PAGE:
Corley v. Boltech Mannings, Inc.

Filing 54

MEMORANDUM AND OPINION granting the Defendant's motion for summary judgment. Signed by Senior Judge Charles R. Butler, Jr on 4/28/2014. (adk)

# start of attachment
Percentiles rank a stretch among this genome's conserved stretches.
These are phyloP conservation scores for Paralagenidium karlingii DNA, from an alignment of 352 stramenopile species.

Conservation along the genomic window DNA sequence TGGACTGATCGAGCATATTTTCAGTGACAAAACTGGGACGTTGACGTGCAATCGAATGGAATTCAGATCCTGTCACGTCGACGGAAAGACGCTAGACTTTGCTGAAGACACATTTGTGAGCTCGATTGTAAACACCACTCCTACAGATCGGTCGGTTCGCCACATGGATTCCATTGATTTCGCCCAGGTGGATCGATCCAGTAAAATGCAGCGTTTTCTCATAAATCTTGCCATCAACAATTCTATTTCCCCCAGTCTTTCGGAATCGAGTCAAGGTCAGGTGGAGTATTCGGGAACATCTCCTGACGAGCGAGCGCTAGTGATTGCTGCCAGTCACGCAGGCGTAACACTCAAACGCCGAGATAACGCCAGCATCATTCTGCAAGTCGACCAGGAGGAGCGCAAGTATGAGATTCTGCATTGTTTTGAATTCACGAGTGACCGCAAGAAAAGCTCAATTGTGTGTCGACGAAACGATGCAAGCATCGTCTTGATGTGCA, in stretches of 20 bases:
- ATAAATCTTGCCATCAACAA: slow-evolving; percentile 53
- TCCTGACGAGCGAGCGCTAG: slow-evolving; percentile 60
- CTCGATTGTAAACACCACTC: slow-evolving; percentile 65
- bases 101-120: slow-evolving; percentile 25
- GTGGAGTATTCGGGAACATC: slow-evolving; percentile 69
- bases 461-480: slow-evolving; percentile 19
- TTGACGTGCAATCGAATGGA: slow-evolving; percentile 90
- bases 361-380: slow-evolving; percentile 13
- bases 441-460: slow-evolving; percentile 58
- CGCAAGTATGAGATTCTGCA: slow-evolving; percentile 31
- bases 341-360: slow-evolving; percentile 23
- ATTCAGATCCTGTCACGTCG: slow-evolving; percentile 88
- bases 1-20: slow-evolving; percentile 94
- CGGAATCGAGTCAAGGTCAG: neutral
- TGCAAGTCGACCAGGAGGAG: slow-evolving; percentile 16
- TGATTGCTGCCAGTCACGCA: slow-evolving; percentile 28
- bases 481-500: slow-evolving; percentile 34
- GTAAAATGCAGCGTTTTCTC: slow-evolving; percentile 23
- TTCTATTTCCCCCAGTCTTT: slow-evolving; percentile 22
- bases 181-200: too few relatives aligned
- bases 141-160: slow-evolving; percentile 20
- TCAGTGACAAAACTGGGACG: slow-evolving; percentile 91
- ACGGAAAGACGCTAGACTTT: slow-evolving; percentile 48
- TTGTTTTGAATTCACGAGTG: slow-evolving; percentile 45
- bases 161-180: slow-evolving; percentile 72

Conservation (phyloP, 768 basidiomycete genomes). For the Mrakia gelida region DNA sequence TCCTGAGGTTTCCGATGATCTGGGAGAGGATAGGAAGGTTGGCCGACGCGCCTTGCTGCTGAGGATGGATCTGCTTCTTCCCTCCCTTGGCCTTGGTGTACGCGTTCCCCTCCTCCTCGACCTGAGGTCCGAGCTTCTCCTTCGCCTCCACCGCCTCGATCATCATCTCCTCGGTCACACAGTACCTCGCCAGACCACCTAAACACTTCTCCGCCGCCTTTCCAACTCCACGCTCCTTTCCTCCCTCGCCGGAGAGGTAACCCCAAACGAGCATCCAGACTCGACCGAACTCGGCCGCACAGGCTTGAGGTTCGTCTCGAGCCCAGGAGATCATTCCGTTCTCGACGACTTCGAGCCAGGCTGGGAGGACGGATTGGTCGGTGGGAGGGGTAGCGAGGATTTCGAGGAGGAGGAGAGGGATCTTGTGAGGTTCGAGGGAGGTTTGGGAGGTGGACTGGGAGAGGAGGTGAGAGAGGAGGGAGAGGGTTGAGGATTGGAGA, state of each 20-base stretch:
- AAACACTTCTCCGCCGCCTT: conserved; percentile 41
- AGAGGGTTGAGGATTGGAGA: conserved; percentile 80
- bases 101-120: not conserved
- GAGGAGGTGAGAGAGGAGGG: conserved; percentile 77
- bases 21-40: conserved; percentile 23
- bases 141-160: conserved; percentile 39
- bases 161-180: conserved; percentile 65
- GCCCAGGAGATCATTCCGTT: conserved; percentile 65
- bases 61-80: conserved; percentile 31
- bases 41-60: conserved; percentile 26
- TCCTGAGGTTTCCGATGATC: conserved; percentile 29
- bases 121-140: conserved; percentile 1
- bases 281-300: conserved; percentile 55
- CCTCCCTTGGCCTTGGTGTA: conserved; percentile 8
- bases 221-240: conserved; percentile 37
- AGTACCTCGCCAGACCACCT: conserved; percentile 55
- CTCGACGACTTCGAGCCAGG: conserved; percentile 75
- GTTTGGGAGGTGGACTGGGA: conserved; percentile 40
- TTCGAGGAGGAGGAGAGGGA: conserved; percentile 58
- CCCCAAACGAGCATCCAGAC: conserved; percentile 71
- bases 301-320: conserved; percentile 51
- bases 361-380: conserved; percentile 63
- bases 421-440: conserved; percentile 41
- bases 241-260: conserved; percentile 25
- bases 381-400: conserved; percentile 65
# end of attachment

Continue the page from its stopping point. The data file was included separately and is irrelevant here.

Download PDF